Wednesday, September 19, 2012

Kiss the Bunny


Milt Kahl often pushed the contact between two characters in order to achieve physical believability, but also comedy. 
In these animation drawings Maid Marion acts out a romantic encounter with her playmate hero, Skippy. From the moment the characters' faces make contact you see how their facial features react, especially their cheeks, because they are soft.
For the final kiss Milt even squashed Maid Marion's muzzle, which is surprising because it is a boney part of a fox's head. But this makes for a more intense contact, and it looks funny.
As usual when Milt stages something like this, lines and shapes flow toward the area of interest, like the feather on Skippy's hat, Marion's eye line etc.
The last pose is pretty exaggerated, but still appealing.








Story artist Burny Mattinson used Milt's pose for a Robin Hood book illustration. 
Burny did a number of beautiful Disney story books in the 1960ies and -70ies.


20 comments:

  1. Interesting to see the charts on the right!

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  2. One of my favorite scenes!
    Thank you always for sharing and I love your insights.
    Very helpful and inspiring!

    Did Milt also animate the other two sister rabbits?
    I love their child like moves and expressions :)

    Cheers,
    Junko

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    1. Frank Thomas did a few scenes with the bunny sisters.

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  3. One of these days I need to get Burny to sign my copy of his Robin Hood book!

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  4. The plasticity of the characters is used beautifully in this scene -- right down to the drag on Skippy's hands and feet as he tries to escape!

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  5. One of my favorite scenes as well! I would think that the squash of Marion's muzzle is merely the bunching of skin on Marion's snout as the bone is pressed into Skippy's cheek. Not that there's anything wrong with squashing the whole thing ;)

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  6. What I find amazing is that he's able to direct your eye on every frame of this action.. It's one thing to draw it as a still frame.. but it's even more amazing when your moving through it in time with weight and believability.. Even the secondary action and overlap is controlled so precisely that it directs your eye ON EVERY FRAME!... It's the movement, the graphic siloutte, the lines, the personality, the weight.. almost like ballet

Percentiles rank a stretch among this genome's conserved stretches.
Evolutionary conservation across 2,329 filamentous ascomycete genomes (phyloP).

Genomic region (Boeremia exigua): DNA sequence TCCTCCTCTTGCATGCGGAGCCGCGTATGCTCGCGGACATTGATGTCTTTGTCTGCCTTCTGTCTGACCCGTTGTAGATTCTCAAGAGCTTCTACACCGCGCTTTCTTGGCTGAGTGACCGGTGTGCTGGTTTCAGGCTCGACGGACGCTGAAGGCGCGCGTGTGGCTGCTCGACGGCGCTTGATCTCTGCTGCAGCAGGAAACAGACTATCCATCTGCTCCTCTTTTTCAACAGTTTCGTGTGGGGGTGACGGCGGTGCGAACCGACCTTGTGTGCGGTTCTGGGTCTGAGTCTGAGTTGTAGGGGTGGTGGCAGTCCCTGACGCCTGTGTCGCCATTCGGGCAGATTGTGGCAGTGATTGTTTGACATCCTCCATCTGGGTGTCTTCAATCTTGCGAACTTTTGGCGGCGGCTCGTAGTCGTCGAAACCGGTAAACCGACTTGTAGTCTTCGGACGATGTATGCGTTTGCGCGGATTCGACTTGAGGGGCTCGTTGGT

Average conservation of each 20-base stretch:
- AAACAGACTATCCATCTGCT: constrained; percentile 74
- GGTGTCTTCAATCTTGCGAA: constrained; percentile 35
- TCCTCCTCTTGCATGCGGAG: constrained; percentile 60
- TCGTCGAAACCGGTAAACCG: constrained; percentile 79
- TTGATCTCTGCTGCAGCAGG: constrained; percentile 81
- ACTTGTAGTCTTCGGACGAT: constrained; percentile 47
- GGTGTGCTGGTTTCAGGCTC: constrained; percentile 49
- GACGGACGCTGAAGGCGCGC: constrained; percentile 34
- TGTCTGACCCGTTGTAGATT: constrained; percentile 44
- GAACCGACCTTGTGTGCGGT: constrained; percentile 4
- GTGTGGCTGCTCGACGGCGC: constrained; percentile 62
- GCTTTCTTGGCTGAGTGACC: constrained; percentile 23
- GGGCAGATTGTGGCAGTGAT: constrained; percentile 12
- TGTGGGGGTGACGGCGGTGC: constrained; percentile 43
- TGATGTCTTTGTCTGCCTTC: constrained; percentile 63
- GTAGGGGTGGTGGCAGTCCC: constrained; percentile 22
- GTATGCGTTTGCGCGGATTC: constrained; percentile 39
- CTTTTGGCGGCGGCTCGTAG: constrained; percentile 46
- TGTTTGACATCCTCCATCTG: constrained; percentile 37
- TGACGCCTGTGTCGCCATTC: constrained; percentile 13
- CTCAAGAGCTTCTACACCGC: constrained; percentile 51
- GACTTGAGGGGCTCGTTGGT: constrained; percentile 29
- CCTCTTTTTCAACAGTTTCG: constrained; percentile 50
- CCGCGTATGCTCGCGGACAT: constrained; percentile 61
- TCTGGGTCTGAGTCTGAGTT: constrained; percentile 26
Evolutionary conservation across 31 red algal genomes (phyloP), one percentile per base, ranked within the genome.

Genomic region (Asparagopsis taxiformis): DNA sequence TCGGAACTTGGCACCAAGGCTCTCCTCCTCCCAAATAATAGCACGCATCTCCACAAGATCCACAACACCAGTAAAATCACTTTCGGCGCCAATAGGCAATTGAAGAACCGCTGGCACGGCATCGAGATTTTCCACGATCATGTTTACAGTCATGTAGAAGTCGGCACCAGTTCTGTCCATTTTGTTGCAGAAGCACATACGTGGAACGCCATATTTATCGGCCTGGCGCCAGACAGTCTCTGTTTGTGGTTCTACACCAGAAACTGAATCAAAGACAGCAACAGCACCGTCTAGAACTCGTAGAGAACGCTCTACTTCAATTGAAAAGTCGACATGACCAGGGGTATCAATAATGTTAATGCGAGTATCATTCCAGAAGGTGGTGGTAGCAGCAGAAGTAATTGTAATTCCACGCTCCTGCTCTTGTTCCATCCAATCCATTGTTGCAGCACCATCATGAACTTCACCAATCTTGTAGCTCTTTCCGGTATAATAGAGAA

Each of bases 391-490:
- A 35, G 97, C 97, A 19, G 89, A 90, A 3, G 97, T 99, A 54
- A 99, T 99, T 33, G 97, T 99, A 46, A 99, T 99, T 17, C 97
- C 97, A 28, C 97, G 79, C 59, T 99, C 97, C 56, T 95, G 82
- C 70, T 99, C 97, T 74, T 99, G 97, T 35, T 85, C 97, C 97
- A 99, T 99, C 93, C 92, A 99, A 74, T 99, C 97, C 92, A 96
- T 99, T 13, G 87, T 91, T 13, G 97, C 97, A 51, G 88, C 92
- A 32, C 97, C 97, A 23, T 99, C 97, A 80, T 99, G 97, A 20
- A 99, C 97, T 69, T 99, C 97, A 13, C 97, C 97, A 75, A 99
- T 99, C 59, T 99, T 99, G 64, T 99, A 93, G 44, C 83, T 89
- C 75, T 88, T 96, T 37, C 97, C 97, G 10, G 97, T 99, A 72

Take for example the edge of that fabric around her face.. and look at the relationship to the feather on the rabbit's head.. There is a strong poetic/graphic/performance between those two lines as you flip through it frame by frame.. and yet it doesn't feel at all contrived but natural..

    Hey Andreas, do you think you could do a post about staging through time(not just as a single pose)? It amazes me that it is staged so beautifully FRAME by FRAME!!

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  7. That same face-squish occurs when my little sister hug-attacks me, haha ';) Love the motion in this, especially Skippy's arm and leg flails.

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  8. I can really feel her nose scrunching up on the last drawing. I don't fully understand timing charts yet. There are so many on one page.

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  9. There's such a beautiful innocence of childhood represented here. It's a shame that so few movies for children today are good enough to capture that.

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  10. This kind of character interaction was easier to make when all characters in the scene was drawn by the same animator. In 'Illusion of Life', Frank and Ollie consider this an advantage brought in by nine old man, to animate all characters in the scene instead of having an animator assigned to a specific characters.

    During Disney's reinassance, however, the characters were again assigned by specific animators, like with scene of Jasmine talking to Jaffar or Alladin and Jasmine animated in two separate studios. Was there a specific reason for returning back to animating the characters separately? Was it because the characters were supposed to be so much contrasting?

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    1. My generation of animators had a range of different drawing styles. So to keep a character on model it was decided that one supervising animator be responsible for one character.
      By the end of the production you could say, I did this character,
      not so much I did this whole sequence.
      We were pretty much ok with that.

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    2. Thanks for the reply :) This makes a lot of sense to me. Maybe this closer relationship between supervising animators and their characters is what made Disney's Reinessance films so great, because the creation of the character become a form of personal expression.

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  11. I love all the follow through action with this and how the skin looks like it moves over the bones. Great squash and stretch

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  12. I'd love to know what medium or mediums Burny Mattinson used to make his wonderful illustrations.

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